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That pinnace which you see, my friends, says that it was the speediest of boats, that it could gain the lead of any craft skimming the surface, whether the task were to fly with oarblades or sail. And she denies that the shore of the menacing Adriatic denies this, or the Cyclades awkward [to navigate], or noble Rhodes and bristling Thracian Propontis, or the frim Pontic gulf, where she afterwards was a pinnace, beforehand was bearded forest; and often on Cytorus' ridge she gave out a rustling with speaking foliage. And you, Pontic Amastris, and to boxwood bearing Cytorus, the pinnace declares that this was and is most well-known to you; she says that from its origin it stood upon your topmost peak, dipped its oars in your waters, and bore its master from there through so many seas lacking self-control, whether the wind called from port or starboard or whether favorable Jove fell on both the sheets at once; and nor were any vows [from stress of storm] made be her to shore-gods, when she came from the most distant sea to this glassy lake. But these things were of before: now laid away, she grows old in peace and dedicates herself to you, twin Castor, and to Castor's twin.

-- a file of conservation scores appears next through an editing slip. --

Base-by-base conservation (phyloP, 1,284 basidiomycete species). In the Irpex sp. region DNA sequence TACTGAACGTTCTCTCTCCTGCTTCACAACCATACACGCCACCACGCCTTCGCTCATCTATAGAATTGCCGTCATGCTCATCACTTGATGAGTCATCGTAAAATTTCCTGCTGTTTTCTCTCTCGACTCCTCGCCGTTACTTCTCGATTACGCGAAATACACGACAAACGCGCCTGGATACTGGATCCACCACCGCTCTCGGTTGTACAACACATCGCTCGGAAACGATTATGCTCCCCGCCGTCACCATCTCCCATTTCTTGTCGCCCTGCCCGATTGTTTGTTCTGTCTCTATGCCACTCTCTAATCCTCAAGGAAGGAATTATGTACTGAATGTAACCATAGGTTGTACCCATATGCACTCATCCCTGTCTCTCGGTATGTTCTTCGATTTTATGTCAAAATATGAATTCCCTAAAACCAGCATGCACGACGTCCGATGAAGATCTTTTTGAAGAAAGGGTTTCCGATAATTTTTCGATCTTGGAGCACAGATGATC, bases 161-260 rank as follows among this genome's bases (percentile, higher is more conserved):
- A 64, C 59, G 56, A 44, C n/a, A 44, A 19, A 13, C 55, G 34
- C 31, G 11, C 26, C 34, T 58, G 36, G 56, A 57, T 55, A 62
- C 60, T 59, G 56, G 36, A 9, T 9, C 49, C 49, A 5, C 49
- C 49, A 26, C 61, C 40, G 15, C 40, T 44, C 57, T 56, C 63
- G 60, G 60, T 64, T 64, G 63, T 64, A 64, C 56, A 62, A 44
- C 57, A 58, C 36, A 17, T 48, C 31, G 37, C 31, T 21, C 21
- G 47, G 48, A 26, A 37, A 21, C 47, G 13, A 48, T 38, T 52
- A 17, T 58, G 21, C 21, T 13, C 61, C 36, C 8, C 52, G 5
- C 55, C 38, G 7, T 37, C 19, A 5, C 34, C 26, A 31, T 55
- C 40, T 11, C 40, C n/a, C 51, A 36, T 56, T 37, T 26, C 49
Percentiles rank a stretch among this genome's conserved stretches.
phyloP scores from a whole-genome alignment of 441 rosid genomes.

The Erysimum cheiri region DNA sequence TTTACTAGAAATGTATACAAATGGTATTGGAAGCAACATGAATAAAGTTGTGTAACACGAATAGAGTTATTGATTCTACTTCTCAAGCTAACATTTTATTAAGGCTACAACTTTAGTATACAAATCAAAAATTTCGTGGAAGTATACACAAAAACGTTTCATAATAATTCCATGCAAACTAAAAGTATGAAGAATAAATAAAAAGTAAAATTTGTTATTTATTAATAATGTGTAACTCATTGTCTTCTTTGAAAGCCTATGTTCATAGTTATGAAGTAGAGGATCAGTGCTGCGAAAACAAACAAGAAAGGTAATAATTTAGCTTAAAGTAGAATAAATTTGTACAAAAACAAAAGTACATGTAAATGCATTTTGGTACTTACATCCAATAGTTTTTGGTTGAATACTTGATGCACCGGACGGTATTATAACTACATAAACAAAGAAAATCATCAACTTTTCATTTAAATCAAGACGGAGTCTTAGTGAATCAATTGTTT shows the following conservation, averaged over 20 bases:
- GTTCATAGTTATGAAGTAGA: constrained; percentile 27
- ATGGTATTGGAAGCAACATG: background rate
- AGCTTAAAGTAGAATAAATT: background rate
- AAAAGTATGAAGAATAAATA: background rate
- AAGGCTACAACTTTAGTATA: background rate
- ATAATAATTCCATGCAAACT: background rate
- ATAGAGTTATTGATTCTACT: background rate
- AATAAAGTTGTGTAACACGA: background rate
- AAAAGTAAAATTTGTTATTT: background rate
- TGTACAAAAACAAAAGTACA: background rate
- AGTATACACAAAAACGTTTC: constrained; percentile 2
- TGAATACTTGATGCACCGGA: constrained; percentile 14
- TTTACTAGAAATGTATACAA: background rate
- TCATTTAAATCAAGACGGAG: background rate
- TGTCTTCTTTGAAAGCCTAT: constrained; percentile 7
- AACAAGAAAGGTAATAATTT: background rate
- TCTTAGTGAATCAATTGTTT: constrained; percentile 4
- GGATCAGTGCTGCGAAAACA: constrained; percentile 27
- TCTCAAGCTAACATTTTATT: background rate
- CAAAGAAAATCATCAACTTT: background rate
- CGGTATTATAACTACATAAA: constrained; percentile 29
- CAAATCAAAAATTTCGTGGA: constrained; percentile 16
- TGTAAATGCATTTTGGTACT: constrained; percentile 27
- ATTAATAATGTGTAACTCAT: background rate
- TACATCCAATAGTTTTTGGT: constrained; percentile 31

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load focus Notes (E. T. Merrill, 1893)
load focus Latin (E. T. Merrill)
load focus English (Sir Richard Francis Burton, 1894)
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hide References (16 total)
  • Commentary references to this page (9):
    • E. T. Merrill, Commentary on Catullus, 116
    • E. T. Merrill, Commentary on Catullus, 31
    • E. T. Merrill, Commentary on Catullus, 46
    • E. T. Merrill, Commentary on Catullus, 64
    • E. T. Merrill, Commentary on Catullus, 8
    • E. T. Merrill, Commentary on Catullus, 9
    • George W. Mooney, Commentary on Apollonius: Argonautica, 1.934
    • George W. Mooney, Commentary on Apollonius: Argonautica, 2.942
    • Charles Simmons, The Metamorphoses of Ovid, Books XIII and XIV, 13.141
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